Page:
Why Should You Shield Your Data Center Against EMI?
Data centers are an ever growing part of the business world. They are responsible for housing almost the entire digital infrastructure of a company. On their zeal to build that perfect data center, engineers take so many aspects into account. However, the issues relating to electromagnetic interference (EMI) is often ignored when designing a data center. EMI, though invisible, can pose the most dreadful challenges to a facility, jeopardizing the health of servers that are housed in it. This article discusses the reasons why embracing proper EMI shielding is essential for the well-being of your data center.
How Data Centers Get Exposed to EMI
Regular data center equipment like high power lines, transformers, UPS, and high voltage switch gears generate and emit Electromagnetic frequencies in huge amount. Therefore, for all data centers, their own internal equipment sets are the greatest sources of electromagnetic radiation. The problem is, most of these sources remain hidden in the building — some are buried deep inside walls while some are installed behind doors that no one can access. Some data centers get exposed to EMI radiation because of their locations. For example, servers and network equipment are likely to be damaged more severely if data centers are located close to electrical railway tracks, airports, or telecommunication towers. Some everyday items like cellphones and fluorescent lights also produce EMI on a small scale. With sources for EMI remaining mostly undetected, unsuspecting owners do not take any measure whatsoever to protect these building from the onslaught of these harmful energy waves. But for any data center, the failure to curb EMI may prove to be counter-productive in the long run. An uncontrolled electromagnetic field (EMF) will have disastrous effects on all the hardware in your data center — servers, CRT screens, and cables. The consequence may vary from jittery monitor screens to inexplicable failures.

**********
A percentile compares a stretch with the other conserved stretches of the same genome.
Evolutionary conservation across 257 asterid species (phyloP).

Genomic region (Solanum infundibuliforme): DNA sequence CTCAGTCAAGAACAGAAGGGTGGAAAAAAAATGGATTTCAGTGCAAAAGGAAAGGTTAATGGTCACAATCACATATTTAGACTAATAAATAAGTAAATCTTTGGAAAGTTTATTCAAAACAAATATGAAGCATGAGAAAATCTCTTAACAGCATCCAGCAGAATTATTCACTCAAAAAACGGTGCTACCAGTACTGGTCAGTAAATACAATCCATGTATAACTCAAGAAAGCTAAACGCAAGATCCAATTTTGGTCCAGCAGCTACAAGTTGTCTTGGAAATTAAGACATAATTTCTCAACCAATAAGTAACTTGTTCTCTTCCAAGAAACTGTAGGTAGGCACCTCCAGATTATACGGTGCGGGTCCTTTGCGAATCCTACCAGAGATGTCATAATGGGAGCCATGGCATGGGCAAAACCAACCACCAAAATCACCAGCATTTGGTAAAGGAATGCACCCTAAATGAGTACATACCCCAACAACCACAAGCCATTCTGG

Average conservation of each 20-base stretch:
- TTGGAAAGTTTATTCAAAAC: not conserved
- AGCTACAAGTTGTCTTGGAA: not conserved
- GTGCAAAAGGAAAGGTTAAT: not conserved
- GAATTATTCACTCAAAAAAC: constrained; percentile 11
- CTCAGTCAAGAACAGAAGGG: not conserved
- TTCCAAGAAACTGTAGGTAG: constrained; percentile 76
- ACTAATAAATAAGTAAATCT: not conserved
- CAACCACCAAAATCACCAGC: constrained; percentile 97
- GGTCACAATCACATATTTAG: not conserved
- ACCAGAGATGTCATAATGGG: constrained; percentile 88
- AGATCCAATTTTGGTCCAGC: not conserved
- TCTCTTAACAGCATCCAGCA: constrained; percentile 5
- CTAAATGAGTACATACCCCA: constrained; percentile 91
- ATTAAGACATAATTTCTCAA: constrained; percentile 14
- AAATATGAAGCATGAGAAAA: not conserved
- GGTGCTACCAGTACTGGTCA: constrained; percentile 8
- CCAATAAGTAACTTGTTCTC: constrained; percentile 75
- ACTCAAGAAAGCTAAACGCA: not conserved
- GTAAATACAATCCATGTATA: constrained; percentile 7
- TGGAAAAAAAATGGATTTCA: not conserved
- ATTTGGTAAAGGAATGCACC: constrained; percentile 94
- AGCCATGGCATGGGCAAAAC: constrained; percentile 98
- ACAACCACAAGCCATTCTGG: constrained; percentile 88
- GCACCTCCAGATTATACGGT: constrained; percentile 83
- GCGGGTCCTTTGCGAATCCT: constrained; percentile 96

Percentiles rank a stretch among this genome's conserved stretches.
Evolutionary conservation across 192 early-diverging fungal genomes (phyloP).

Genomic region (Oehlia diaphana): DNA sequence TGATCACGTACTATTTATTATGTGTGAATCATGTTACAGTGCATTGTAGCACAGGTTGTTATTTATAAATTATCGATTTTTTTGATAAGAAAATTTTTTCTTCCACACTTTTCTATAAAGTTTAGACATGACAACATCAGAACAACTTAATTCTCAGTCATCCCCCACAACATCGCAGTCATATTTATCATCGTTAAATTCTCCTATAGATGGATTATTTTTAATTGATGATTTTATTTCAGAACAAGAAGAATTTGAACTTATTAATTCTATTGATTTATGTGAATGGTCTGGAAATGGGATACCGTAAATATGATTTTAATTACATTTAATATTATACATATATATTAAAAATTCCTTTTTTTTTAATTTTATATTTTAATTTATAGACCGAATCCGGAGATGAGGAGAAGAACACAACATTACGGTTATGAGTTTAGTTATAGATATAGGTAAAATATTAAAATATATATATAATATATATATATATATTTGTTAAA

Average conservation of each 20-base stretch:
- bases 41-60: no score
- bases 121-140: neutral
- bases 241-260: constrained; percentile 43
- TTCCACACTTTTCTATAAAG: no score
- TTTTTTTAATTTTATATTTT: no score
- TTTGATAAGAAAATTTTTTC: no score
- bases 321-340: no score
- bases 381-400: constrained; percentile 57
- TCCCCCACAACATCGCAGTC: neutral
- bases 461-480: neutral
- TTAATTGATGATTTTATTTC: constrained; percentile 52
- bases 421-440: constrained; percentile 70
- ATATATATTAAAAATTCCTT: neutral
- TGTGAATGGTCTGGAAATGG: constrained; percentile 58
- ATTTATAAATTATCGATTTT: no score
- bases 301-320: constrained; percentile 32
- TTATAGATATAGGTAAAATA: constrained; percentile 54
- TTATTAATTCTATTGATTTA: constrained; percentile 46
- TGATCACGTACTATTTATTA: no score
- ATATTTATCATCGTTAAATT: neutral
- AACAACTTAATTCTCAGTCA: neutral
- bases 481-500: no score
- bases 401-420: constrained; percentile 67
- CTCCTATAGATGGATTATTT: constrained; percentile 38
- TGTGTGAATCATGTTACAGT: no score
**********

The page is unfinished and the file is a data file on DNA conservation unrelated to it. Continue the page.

How EMI Affects Data Center Cables and Hardware
Located in close proximity to strong EMFs, data center cables get exposed to unwanted current and may experience a surge in voltage. This high-voltage current then creates the electrical ‘noise’ that, in turn, affects the voice and data applications that the cabling is designed to support. Because of the EMI, remote receivers also fail to detect data packets efficiently, resulting in packet re-transmissions, and ultimately network congestion. In the case of analog voice communication, EMI creates psophometric noise which results in a significant deterioration in the transmission quality.
Effects on Hardware
Low-frequency EMI can take a serious toll on the performance of data center hardware. It can be as bad as the complete wipe out of a hard disk.
EMF can be used to disable data centers. It is, in fact, the oldest trick of launching a debilitating assault on an important facility. Saboteurs often take this route because it allows them to paralyze a data center without entering the facility. There are three ways to attack data centers through EMI:
· Stealing of information from databases handled by servers kept at these centers — a task which can easily be accomplished by tapping telecommunication equipment like terminals that emit weak electromagnetic signals.
· Attacking a data center directly by making it exposed to high-power electromagnetic waves.
· Producing a crash by exposing a center to high-power electromagnetics (HPEM).
Given their vulnerability to electromagnetic radiation and malicious EMI attacks, investing in suitable electromagnetic interference shielding solutions has become imperative for data centers. Shielded data centers act as a counter measure against the EMI-induced performance and security problems. Therefore, engineers should treat it as the crucial first step while designing a new data center building. Integrating EMI solutions at the very design phase will save a lot of hassles later on.